So lets take a look at the BGP configuration on R2 all the way to R6. Im leaving out the VPNv4 configuration for now, in order to make it more visible what we are trying to accomplish first:

R2:
---
router bgp 1000
 bgp router-id 2.2.2.2
 bgp log-neighbor-changes
 neighbor 3.3.3.3 remote-as 1000
 neighbor 3.3.3.3 update-source Loopback0
 !
 address-family ipv4
  network 2.2.2.2 mask 255.255.255.255
  neighbor 3.3.3.3 activate
  neighbor 3.3.3.3 send-label

R3:
---
router bgp 1000
 bgp router-id 3.3.3.3
 bgp log-neighbor-changes
 neighbor 2.2.2.2 remote-as 1000
 neighbor 2.2.2.2 update-source Loopback0
 neighbor 2.2.2.2 route-reflector-client
 neighbor 2.2.2.2 next-hop-self all
 neighbor 2.2.2.2 send-label
 neighbor 5.5.5.5 remote-as 1000
 neighbor 5.5.5.5 update-source Loopback0
 neighbor 5.5.5.5 route-reflector-client
 neighbor 5.5.5.5 next-hop-self all
 neighbor 5.5.5.5 send-label

R5:
---
router bgp 1000
 bgp router-id 5.5.5.5
 bgp log-neighbor-changes
 neighbor 3.3.3.3 remote-as 1000
 neighbor 3.3.3.3 update-source Loopback0
 neighbor 3.3.3.3 route-reflector-client
 neighbor 3.3.3.3 next-hop-self all
 neighbor 3.3.3.3 send-label
 neighbor 6.6.6.6 remote-as 1000
 neighbor 6.6.6.6 update-source Loopback0
 neighbor 6.6.6.6 route-reflector-client
 neighbor 6.6.6.6 next-hop-self all
 neighbor 6.6.6.6 send-label

R6:
---
router bgp 1000
 bgp router-id 6.6.6.6
 bgp log-neighbor-changes
 neighbor 5.5.5.5 remote-as 1000
 neighbor 5.5.5.5 update-source Loopback0
 !
 address-family ipv4
  network 6.6.6.6 mask 255.255.255.255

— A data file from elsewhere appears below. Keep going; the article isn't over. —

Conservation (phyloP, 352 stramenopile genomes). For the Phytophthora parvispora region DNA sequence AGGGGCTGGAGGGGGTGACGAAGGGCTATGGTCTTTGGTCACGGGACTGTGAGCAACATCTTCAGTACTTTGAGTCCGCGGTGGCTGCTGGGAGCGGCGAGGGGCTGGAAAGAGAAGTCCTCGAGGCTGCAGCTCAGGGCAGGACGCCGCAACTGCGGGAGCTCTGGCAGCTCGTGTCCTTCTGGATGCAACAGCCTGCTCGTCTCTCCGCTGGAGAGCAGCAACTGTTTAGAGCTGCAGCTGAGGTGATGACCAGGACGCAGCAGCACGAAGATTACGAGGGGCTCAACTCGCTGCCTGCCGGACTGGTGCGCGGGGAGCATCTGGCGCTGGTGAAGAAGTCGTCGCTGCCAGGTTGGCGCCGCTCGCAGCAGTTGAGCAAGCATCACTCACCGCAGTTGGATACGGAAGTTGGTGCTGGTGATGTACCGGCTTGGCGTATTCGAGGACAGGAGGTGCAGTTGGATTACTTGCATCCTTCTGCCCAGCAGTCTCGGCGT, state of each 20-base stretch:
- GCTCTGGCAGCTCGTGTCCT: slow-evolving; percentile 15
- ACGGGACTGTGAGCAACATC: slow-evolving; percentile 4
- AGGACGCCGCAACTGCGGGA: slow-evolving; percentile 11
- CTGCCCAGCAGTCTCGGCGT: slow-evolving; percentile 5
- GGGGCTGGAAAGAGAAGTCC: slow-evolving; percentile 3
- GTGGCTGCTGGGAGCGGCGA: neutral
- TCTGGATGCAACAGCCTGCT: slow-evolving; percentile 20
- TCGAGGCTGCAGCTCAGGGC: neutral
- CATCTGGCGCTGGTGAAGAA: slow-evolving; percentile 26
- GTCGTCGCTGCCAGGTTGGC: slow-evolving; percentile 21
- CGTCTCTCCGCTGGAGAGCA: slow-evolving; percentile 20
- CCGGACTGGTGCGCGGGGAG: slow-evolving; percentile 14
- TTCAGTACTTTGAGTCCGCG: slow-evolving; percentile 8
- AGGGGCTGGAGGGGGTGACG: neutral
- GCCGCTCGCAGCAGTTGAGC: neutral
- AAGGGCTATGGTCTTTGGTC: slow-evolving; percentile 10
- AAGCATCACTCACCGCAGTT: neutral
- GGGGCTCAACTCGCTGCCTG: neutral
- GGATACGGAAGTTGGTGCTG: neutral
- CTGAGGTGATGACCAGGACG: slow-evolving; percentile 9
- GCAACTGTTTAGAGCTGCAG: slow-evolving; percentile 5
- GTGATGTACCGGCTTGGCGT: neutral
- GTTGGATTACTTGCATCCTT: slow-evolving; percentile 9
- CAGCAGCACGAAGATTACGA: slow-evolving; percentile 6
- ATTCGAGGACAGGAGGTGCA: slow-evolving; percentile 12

neighbor 5.5.5.5 activate
  neighbor 5.5.5.5 send-label

As visible from the configuration. We have 2 IPv4 route-reflectors (R3 and R5), both of which put themselves into the datapath by using the next-hop-self command. On top of that we are allocating labels for all prefixes via BGP as well. Lets verify this on the set:

R2#sh bgp ipv4 uni la
   Network          Next Hop      In label/Out label
   2.2.2.2/32       0.0.0.0         imp-null/nolabel
   6.6.6.6/32       3.3.3.3         nolabel/305

R3#sh bgp ipv4 uni la
   Network          Next Hop      In label/Out label
   2.2.2.2/32       2.2.2.2         300/imp-null
   6.6.6.6/32       5.5.5.5         305/500

R5#sh bgp ipv4 uni la
   Network          Next Hop      In label/Out label
   2.2.2.2/32       3.3.3.3         505/300
   6.6.6.6/32       6.6.6.6         500/imp-null

 R6#sh bgp ipv4 uni la
    Network          Next Hop      In label/Out label
    2.2.2.2/32       5.5.5.5         nolabel/505
    6.6.6.6/32       0.0.0.0         imp-null/nolabel

Since we are only injecting 2 prefixes (loopbacks of R2 and R6) into BGP, thats all we have allocated labels for.

Doing a traceroute from R2 to R6 (between loopbacks), will reveal if we truly have an LSP between them:

R2#traceroute 6.6.6.6 so loo0
Type escape sequence to abort.
Tracing the route to 6.6.6.6
VRF info: (vrf in name/id, vrf out name/id)
  1 10.2.3.3 [MPLS: Label 305 Exp 0] 26 msec 15 msec 18 msec
  2 10.3.4.4 [MPLS: Labels 401/500 Exp 0] 10 msec 24 msec 34 msec
  3 10.4.5.5 [MPLS: Label 500 Exp 0] 7 msec 23 msec 24 msec
  4 10.5.6.6 20 msec *  16 msec

This looks exactly like we wanted it to. (note that the 401 label is on a pure P router in the core).
This also means we can setup our VPNv4 configuration on R2 and R6:

R2#sh run | sec router bgp
router bgp 1000
 bgp router-id 2.2.2.2
 bgp log-neighbor-changes
 neighbor 3.3.3.3 remote-as 1000
 neighbor 3.3.3.3 update-source Loopback0
 neighbor 6.6.6.6 remote-as 1000
 neighbor 6.6.6.6 update-source Loopback0
 !
 address-family ipv4
  network 2.2.2.2 mask 255.255.255.255
  neighbor 3.3.3.3 activate
  neighbor 3.3.3.3 send-label